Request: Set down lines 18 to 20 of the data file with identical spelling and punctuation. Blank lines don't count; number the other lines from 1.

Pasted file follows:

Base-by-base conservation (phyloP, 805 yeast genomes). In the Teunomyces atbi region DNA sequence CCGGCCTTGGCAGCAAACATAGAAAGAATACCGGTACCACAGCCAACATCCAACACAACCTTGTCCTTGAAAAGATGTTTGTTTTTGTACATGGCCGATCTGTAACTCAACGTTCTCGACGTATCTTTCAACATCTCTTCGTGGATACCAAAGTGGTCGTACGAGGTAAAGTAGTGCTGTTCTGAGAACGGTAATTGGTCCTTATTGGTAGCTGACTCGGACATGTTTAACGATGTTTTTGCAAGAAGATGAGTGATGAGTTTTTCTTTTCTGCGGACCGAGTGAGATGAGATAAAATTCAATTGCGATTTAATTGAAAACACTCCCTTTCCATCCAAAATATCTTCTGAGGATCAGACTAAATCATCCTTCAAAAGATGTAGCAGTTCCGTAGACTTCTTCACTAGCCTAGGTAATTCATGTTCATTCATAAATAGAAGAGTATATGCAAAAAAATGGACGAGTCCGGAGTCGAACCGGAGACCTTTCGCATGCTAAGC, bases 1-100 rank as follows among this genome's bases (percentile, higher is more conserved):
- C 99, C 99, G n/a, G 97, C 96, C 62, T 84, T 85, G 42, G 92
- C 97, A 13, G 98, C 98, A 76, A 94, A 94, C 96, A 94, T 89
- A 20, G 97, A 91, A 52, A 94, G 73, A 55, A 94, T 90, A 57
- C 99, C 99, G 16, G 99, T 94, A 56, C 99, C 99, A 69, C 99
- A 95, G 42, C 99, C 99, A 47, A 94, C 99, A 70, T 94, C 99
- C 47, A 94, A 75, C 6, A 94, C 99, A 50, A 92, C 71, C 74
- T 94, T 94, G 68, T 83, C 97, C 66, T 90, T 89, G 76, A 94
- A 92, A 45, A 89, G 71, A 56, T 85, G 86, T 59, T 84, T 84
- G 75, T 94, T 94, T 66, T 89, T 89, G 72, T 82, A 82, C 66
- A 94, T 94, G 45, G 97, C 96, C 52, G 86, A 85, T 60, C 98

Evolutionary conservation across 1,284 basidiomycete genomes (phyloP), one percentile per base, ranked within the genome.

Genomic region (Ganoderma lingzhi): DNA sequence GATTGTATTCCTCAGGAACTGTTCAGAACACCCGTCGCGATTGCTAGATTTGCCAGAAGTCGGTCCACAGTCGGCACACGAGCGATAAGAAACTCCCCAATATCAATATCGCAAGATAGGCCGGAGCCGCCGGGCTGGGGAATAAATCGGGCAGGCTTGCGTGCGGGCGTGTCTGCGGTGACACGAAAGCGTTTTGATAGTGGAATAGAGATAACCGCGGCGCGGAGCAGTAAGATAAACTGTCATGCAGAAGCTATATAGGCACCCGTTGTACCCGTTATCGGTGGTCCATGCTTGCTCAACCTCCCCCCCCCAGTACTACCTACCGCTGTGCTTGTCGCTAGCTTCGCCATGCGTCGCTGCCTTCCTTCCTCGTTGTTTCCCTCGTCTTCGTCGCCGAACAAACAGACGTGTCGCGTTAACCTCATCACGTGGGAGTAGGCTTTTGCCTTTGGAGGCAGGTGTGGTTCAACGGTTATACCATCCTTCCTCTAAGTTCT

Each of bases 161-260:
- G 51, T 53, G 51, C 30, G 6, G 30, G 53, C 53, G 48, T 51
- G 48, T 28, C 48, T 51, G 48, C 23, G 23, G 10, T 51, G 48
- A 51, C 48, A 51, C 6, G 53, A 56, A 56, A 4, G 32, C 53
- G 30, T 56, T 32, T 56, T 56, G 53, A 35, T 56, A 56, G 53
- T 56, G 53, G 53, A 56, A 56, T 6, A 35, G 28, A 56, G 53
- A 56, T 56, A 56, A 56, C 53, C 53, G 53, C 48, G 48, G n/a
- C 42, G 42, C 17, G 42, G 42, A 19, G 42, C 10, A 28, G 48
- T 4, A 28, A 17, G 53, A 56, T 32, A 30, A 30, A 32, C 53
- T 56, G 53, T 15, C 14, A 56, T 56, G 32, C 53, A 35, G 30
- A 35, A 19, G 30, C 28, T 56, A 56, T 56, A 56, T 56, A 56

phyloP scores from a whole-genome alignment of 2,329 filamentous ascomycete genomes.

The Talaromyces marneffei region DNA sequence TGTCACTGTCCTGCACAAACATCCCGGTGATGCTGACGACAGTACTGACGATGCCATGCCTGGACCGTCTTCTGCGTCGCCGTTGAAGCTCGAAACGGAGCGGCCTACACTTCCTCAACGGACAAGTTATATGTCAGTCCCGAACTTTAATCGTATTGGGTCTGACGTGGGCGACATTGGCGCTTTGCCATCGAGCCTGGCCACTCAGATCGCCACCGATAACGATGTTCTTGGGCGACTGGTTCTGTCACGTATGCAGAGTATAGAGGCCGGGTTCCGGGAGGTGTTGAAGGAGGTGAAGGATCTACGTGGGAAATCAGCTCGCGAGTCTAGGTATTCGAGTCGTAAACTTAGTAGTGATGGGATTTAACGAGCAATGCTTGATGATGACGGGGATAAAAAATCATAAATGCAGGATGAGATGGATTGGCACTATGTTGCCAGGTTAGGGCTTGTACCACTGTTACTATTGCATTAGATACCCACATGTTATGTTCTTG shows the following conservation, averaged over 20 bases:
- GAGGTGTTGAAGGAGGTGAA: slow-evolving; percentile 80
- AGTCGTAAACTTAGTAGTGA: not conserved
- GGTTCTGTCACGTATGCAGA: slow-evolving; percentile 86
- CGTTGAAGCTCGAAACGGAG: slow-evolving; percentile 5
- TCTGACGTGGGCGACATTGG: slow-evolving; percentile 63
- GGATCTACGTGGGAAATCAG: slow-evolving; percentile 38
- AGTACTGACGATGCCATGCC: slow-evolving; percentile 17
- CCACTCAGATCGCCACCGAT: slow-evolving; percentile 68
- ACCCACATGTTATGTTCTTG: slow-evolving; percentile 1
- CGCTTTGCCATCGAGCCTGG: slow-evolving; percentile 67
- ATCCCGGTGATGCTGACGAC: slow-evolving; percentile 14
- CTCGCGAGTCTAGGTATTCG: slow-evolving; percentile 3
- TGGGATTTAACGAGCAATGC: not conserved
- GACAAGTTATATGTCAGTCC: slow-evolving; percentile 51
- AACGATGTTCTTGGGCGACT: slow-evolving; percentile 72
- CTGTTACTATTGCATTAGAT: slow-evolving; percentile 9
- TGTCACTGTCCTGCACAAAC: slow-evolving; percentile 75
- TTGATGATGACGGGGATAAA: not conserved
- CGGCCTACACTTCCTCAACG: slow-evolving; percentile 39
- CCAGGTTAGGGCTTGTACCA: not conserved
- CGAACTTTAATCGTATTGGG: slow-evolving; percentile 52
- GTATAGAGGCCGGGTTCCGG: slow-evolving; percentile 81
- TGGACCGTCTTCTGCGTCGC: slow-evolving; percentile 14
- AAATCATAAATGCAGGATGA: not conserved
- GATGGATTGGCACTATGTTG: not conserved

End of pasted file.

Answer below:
- G 30, T 56, T 32, T 56, T 56, G 53, A 35, T 56, A 56, G 53
- T 56, G 53, G 53, A 56, A 56, T 6, A 35, G 28, A 56, G 53
- A 56, T 56, A 56, A 56, C 53, C 53, G 53, C 48, G 48, G n/a